What an exciting year it's been, and what better way to end 2021 than by taking a look of some of the most exciting metal detecting news from the month of December.
Despite the colder whether and the ongoing pandemic, the detectorists of the UK have still been out in force and there have been some really interesting finds to report. If you think we've missed any top news then please do let us know!
And as always we love to hear about your own recent finds and successes. You can contact us here or also via our Detectorlist facebook page.
A rare Bardwell Iron Age war trumpet, which was found in a lump of clay by a metal detectorist, has sold at auction for the whopping sum of £4,216.
Ivan Bailey was the lucky detectorist who found the instrument, known as a carnyx, at Bardwell in Suffolk, five years ago. It is an extremely rare find indeed, given that the only other known British carnyx was found over 200 years ago in 1816.
Mr Bailey is a metal detectorist with an impressive 30 years of experience, and he had been turning up cartridge cases when he got a signal that turned out to be the carnyx.
The detectorist is set to share the proceeds equally with the landowner, and has said he was pleased with the end result, especially considering that the pre-auction valuation was predicted to be between £2000 and £3000.
You can read the whole story HERE.
A Northland detectorist found the weddings rings lost by a Whangārei woman in the sea, the wedding rings she thought would be lost for ever.
This touching story really does read more like the plot of a movie than something that happened in real life.
Kim Ferguson and husband Billy were meant to take their honeymoon at Taiharuru, after their wedding four years ago. But the honeymoon was unfortunately delayed twice by Covid lockdowns, and Billy sadly became ill and died before they were able to rearrange it.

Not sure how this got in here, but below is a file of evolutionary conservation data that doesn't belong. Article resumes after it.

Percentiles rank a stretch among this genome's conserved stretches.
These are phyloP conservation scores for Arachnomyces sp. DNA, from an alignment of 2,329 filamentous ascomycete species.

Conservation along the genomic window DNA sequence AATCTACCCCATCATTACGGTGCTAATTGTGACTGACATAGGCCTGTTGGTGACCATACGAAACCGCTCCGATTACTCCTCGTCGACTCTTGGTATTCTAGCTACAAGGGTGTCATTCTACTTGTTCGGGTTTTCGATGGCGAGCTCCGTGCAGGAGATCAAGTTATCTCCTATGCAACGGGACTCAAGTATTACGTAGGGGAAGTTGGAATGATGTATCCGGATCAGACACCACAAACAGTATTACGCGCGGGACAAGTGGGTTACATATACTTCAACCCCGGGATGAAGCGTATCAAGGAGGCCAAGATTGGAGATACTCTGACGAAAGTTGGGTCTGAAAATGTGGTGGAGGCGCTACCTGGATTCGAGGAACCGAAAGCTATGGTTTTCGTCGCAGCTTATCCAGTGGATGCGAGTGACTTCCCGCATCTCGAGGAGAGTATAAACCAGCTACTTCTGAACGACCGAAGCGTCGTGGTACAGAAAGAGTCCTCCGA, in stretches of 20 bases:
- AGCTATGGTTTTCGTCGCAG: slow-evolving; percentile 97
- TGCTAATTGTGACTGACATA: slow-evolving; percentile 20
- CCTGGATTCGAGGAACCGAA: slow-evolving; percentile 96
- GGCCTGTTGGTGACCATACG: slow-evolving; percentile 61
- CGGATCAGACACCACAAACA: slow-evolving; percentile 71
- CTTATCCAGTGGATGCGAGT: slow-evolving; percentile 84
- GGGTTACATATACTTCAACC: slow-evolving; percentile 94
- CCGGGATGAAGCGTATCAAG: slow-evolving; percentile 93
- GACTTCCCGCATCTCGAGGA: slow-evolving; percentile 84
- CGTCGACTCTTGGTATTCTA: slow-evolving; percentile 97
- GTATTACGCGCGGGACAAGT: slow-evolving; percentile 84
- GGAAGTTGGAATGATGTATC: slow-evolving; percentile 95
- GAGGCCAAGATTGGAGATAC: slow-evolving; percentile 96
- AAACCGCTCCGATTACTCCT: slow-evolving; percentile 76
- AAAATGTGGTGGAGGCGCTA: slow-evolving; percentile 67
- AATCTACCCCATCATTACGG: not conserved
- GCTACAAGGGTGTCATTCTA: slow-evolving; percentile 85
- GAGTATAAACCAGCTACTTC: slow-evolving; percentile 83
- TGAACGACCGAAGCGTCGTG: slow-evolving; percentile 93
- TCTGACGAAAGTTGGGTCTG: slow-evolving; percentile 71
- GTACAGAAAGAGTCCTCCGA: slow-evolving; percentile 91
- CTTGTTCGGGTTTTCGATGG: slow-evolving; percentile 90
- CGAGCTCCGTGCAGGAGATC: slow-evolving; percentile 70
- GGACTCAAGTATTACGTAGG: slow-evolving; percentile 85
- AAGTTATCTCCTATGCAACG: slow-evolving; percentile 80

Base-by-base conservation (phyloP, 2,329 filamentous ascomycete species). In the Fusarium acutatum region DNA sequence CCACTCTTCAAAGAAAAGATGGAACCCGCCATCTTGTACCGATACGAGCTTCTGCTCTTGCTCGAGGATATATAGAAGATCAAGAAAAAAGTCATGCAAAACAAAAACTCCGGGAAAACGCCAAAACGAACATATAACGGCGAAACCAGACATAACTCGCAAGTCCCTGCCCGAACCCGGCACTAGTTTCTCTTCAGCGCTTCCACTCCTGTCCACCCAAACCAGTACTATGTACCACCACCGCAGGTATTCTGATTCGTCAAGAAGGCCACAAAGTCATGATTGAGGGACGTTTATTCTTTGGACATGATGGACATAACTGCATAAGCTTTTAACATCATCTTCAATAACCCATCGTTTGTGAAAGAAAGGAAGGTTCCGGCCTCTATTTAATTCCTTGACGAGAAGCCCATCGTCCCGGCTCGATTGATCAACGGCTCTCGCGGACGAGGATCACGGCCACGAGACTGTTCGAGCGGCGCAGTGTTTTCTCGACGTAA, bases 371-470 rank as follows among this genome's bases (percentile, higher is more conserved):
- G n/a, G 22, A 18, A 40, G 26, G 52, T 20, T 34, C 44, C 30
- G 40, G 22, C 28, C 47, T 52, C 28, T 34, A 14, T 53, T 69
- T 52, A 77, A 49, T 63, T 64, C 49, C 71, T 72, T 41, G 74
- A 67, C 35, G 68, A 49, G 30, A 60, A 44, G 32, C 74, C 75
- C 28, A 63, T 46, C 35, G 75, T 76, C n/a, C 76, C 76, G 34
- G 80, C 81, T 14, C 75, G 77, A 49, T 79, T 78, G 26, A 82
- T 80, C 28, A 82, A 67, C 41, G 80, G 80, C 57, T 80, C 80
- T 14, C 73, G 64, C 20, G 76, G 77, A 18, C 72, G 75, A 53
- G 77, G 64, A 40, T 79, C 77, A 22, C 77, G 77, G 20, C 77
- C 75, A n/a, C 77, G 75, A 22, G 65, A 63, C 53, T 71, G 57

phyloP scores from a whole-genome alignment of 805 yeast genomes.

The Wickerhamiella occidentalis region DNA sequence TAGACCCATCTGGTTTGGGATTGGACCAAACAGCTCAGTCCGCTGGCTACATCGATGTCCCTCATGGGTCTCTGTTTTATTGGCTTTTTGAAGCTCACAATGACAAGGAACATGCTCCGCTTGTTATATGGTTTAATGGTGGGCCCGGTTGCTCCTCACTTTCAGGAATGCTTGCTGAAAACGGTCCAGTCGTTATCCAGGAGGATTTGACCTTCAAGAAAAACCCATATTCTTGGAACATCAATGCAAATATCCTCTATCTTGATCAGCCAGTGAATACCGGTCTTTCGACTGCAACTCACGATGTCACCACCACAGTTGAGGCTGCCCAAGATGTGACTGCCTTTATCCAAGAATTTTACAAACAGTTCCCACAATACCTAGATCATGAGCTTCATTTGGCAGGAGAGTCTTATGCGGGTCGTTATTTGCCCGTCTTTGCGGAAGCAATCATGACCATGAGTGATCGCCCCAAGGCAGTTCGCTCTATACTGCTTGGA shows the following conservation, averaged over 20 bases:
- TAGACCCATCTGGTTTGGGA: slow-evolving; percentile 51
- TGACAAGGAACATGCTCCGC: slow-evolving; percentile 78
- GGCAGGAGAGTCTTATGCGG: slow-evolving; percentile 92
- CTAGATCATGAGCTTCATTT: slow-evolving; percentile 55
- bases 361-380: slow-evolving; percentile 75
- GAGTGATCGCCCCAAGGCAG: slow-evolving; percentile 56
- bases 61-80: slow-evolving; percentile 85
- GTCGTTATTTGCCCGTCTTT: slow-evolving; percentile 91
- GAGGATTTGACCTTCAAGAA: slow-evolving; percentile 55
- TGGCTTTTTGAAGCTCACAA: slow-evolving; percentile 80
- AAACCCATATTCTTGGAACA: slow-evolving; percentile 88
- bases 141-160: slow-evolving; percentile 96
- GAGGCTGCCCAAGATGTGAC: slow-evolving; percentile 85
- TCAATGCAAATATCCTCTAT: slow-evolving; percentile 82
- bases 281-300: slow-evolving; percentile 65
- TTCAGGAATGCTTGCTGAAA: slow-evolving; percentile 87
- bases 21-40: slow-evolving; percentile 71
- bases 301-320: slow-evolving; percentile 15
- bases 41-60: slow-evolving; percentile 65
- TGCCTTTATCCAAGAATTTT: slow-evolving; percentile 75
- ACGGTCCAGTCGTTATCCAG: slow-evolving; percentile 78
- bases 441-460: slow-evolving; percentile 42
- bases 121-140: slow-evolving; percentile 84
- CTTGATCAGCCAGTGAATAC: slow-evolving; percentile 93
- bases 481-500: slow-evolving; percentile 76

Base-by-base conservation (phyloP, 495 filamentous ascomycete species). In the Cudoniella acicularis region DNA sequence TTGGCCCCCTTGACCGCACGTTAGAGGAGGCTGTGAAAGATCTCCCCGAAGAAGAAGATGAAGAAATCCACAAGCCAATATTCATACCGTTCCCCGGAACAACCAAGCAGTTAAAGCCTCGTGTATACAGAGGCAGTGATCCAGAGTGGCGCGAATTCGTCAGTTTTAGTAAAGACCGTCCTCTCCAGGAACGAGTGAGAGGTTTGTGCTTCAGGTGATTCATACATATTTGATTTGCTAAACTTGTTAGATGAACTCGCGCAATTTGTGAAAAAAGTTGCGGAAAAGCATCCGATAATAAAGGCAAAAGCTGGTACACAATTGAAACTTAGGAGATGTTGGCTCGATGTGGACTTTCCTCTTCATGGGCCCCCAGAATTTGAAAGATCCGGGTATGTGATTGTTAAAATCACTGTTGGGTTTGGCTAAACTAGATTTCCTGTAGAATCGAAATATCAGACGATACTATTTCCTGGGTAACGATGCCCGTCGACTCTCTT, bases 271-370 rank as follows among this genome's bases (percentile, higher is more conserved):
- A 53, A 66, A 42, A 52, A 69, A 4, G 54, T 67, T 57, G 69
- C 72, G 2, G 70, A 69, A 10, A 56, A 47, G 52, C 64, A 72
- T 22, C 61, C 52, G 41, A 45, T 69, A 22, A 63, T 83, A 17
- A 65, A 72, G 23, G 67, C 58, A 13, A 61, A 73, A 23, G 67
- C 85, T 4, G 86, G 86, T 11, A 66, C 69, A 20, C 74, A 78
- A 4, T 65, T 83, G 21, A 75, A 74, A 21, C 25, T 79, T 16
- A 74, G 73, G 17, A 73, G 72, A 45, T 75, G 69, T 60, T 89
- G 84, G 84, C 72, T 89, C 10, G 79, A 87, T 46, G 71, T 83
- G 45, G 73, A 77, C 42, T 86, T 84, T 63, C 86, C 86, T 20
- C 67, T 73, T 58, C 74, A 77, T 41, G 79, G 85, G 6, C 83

Grieving Kim decided to take the trip anyway in honour of her late husband, taking her girlfriends along for support. On the third day of their trip, whilst swimming in the sea, both her own ring, and Billy's which she had been wearing slipped off of her fingers.
Understandably, Kim was distraught and didn't have high hopes of recovering her precious rings. They spent hours looking for them, to no avail, before they had the great idea of calling in a metal detectorist to help.
Pete McGhee, from Northland Jewellery Recoveries, regularly hunts for lost treasures with his metal detector, and was able to get to the beach 2 days luckily.
Fortunately, one of Kims friends had the foresight to mark out the place where the rings were last seen with rocks, and Mr McGhee was able to recover them within just 40 minutes of searching. What a lucky break!
You can read the story with more details, HERE.
44 year old metal detectorist, David Edwards, found an 800-year-old gold brooch buried 4 inches down on farmland when treasure hunting after work one day.
He detected the emerald-encrusted object and could immediately tell from how delicate it was that it was special.